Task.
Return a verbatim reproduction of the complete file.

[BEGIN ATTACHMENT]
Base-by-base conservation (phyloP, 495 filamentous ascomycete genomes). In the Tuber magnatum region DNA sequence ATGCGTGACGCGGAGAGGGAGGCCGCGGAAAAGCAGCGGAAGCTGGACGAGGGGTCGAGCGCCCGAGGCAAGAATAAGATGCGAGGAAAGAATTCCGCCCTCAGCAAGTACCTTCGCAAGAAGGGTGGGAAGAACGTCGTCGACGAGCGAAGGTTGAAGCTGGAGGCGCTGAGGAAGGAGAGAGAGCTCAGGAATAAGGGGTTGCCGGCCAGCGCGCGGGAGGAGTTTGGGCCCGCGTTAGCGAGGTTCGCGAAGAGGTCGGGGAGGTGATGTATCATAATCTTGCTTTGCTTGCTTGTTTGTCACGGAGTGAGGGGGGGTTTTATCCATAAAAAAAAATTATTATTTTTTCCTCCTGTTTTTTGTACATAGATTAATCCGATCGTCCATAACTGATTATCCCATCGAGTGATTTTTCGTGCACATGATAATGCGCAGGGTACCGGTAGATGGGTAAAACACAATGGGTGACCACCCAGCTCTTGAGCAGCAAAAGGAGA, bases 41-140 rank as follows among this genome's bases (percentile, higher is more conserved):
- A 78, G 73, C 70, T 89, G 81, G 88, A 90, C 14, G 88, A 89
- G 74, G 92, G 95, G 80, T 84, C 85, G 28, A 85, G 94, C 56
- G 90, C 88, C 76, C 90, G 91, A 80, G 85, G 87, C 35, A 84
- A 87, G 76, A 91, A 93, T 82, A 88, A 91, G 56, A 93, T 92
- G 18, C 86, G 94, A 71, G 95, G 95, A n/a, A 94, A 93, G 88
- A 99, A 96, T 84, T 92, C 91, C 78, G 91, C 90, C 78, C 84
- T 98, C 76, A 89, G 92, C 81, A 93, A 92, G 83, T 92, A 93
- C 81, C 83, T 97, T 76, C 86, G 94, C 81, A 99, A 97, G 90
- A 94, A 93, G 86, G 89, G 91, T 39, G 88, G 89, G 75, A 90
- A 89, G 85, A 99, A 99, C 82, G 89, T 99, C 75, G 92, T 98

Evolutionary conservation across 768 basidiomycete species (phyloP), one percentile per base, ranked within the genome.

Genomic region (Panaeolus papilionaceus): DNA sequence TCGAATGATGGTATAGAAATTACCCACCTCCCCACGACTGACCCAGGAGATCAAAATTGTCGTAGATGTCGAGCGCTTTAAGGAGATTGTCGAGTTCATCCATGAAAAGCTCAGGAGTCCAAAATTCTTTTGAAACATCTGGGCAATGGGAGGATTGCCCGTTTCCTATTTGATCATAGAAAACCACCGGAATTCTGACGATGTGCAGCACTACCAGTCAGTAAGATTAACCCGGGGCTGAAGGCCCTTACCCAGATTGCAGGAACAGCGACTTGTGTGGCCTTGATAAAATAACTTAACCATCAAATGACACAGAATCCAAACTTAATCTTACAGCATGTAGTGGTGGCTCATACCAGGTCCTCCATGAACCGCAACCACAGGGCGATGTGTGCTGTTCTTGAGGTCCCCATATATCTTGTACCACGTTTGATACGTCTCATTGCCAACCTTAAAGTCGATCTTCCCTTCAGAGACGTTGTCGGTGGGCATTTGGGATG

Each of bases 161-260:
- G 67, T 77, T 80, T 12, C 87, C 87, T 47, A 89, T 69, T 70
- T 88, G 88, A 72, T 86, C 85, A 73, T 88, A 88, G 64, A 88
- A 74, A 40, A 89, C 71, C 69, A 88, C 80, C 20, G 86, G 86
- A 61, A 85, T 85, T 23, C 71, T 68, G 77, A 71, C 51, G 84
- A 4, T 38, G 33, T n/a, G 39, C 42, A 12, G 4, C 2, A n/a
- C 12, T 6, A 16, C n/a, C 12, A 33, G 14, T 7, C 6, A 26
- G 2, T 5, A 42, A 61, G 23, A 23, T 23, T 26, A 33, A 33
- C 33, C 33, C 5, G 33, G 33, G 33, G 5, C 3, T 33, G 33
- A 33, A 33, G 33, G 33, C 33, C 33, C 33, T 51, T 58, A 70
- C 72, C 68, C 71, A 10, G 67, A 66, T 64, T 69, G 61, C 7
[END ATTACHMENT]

Base-by-base conservation (phyloP, 495 filamentous ascomycete genomes). In the Tuber magnatum region DNA sequence ATGCGTGACGCGGAGAGGGAGGCCGCGGAAAAGCAGCGGAAGCTGGACGAGGGGTCGAGCGCCCGAGGCAAGAATAAGATGCGAGGAAAGAATTCCGCCCTCAGCAAGTACCTTCGCAAGAAGGGTGGGAAGAACGTCGTCGACGAGCGAAGGTTGAAGCTGGAGGCGCTGAGGAAGGAGAGAGAGCTCAGGAATAAGGGGTTGCCGGCCAGCGCGCGGGAGGAGTTTGGGCCCGCGTTAGCGAGGTTCGCGAAGAGGTCGGGGAGGTGATGTATCATAATCTTGCTTTGCTTGCTTGTTTGTCACGGAGTGAGGGGGGGTTTTATCCATAAAAAAAAATTATTATTTTTTCCTCCTGTTTTTTGTACATAGATTAATCCGATCGTCCATAACTGATTATCCCATCGAGTGATTTTTCGTGCACATGATAATGCGCAGGGTACCGGTAGATGGGTAAAACACAATGGGTGACCACCCAGCTCTTGAGCAGCAAAAGGAGA, bases 41-140 rank as follows among this genome's bases (percentile, higher is more conserved):
- A 78, G 73, C 70, T 89, G 81, G 88, A 90, C 14, G 88, A 89
- G 74, G 92, G 95, G 80, T 84, C 85, G 28, A 85, G 94, C 56
- G 90, C 88, C 76, C 90, G 91, A 80, G 85, G 87, C 35, A 84
- A 87, G 76, A 91, A 93, T 82, A 88, A 91, G 56, A 93, T 92
- G 18, C 86, G 94, A 71, G 95, G 95, A n/a, A 94, A 93, G 88
- A 99, A 96, T 84, T 92, C 91, C 78, G 91, C 90, C 78, C 84
- T 98, C 76, A 89, G 92, C 81, A 93, A 92, G 83, T 92, A 93
- C 81, C 83, T 97, T 76, C 86, G 94, C 81, A 99, A 97, G 90
- A 94, A 93, G 86, G 89, G 91, T 39, G 88, G 89, G 75, A 90
- A 89, G 85, A 99, A 99, C 82, G 89, T 99, C 75, G 92, T 98

Evolutionary conservation across 768 basidiomycete species (phyloP), one percentile per base, ranked within the genome.

Genomic region (Panaeolus papilionaceus): DNA sequence TCGAATGATGGTATAGAAATTACCCACCTCCCCACGACTGACCCAGGAGATCAAAATTGTCGTAGATGTCGAGCGCTTTAAGGAGATTGTCGAGTTCATCCATGAAAAGCTCAGGAGTCCAAAATTCTTTTGAAACATCTGGGCAATGGGAGGATTGCCCGTTTCCTATTTGATCATAGAAAACCACCGGAATTCTGACGATGTGCAGCACTACCAGTCAGTAAGATTAACCCGGGGCTGAAGGCCCTTACCCAGATTGCAGGAACAGCGACTTGTGTGGCCTTGATAAAATAACTTAACCATCAAATGACACAGAATCCAAACTTAATCTTACAGCATGTAGTGGTGGCTCATACCAGGTCCTCCATGAACCGCAACCACAGGGCGATGTGTGCTGTTCTTGAGGTCCCCATATATCTTGTACCACGTTTGATACGTCTCATTGCCAACCTTAAAGTCGATCTTCCCTTCAGAGACGTTGTCGGTGGGCATTTGGGATG

Each of bases 161-260:
- G 67, T 77, T 80, T 12, C 87, C 87, T 47, A 89, T 69, T 70
- T 88, G 88, A 72, T 86, C 85, A 73, T 88, A 88, G 64, A 88
- A 74, A 40, A 89, C 71, C 69, A 88, C 80, C 20, G 86, G 86
- A 61, A 85, T 85, T 23, C 71, T 68, G 77, A 71, C 51, G 84
- A 4, T 38, G 33, T n/a, G 39, C 42, A 12, G 4, C 2, A n/a
- C 12, T 6, A 16, C n/a, C 12, A 33, G 14, T 7, C 6, A 26
- G 2, T 5, A 42, A 61, G 23, A 23, T 23, T 26, A 33, A 33
- C 33, C 33, C 5, G 33, G 33, G 33, G 5, C 3, T 33, G 33
- A 33, A 33, G 33, G 33, C 33, C 33, C 33, T 51, T 58, A 70
- C 72, C 68, C 71, A 10, G 67, A 66, T 64, T 69, G 61, C 7